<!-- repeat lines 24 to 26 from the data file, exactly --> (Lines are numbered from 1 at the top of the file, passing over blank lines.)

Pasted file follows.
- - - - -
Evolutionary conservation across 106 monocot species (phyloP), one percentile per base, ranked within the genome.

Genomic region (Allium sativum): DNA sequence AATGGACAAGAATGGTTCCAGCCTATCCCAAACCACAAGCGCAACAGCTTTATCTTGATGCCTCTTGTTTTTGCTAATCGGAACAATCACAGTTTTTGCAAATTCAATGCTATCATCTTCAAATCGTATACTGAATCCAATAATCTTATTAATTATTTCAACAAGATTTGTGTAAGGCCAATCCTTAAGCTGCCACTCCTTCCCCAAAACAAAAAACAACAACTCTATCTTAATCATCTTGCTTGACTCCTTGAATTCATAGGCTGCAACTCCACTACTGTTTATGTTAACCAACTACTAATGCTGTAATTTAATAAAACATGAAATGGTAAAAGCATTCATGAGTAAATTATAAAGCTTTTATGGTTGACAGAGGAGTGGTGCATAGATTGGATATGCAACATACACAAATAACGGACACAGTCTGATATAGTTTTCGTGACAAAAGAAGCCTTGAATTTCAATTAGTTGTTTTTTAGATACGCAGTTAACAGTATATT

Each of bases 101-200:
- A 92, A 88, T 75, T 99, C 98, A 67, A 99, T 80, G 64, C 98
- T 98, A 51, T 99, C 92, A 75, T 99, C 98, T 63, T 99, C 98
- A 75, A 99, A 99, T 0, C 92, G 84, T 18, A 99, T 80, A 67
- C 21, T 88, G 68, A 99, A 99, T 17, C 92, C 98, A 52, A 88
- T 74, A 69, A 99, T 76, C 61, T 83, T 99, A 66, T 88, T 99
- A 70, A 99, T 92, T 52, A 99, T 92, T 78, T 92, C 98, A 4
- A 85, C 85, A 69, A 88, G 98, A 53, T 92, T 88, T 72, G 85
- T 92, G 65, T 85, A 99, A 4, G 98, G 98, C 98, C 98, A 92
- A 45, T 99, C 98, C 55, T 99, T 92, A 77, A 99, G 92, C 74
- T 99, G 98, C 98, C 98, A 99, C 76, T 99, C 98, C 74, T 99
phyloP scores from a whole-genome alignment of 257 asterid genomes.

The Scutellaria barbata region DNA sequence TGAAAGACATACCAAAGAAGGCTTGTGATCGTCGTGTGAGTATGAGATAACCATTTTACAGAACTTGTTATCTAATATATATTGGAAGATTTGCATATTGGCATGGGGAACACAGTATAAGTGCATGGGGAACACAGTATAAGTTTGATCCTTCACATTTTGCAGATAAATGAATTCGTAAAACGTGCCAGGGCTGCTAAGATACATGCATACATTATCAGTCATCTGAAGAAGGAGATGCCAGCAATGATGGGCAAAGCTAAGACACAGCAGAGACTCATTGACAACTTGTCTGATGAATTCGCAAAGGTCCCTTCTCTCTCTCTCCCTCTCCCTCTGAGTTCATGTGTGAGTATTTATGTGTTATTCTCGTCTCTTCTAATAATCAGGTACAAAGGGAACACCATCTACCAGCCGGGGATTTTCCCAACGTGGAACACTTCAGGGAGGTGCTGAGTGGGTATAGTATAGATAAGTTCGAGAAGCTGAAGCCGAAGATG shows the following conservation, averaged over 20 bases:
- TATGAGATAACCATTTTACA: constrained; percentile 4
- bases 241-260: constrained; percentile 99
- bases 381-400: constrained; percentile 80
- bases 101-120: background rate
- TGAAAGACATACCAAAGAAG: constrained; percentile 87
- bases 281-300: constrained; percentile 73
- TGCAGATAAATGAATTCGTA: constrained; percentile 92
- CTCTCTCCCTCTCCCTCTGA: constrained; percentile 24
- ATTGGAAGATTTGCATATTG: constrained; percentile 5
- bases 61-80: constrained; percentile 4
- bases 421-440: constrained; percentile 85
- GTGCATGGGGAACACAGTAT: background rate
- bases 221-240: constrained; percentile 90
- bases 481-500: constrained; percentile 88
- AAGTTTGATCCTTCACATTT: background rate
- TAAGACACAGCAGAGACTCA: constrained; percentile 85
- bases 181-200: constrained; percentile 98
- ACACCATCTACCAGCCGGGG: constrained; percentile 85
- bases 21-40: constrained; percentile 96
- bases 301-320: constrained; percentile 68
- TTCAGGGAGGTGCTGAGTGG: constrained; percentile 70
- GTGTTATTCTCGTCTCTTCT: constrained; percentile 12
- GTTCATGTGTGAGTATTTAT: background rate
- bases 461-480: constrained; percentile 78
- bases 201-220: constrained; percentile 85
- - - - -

- ATTGGAAGATTTGCATATTG: constrained; percentile 5
- bases 61-80: constrained; percentile 4
- bases 421-440: constrained; percentile 85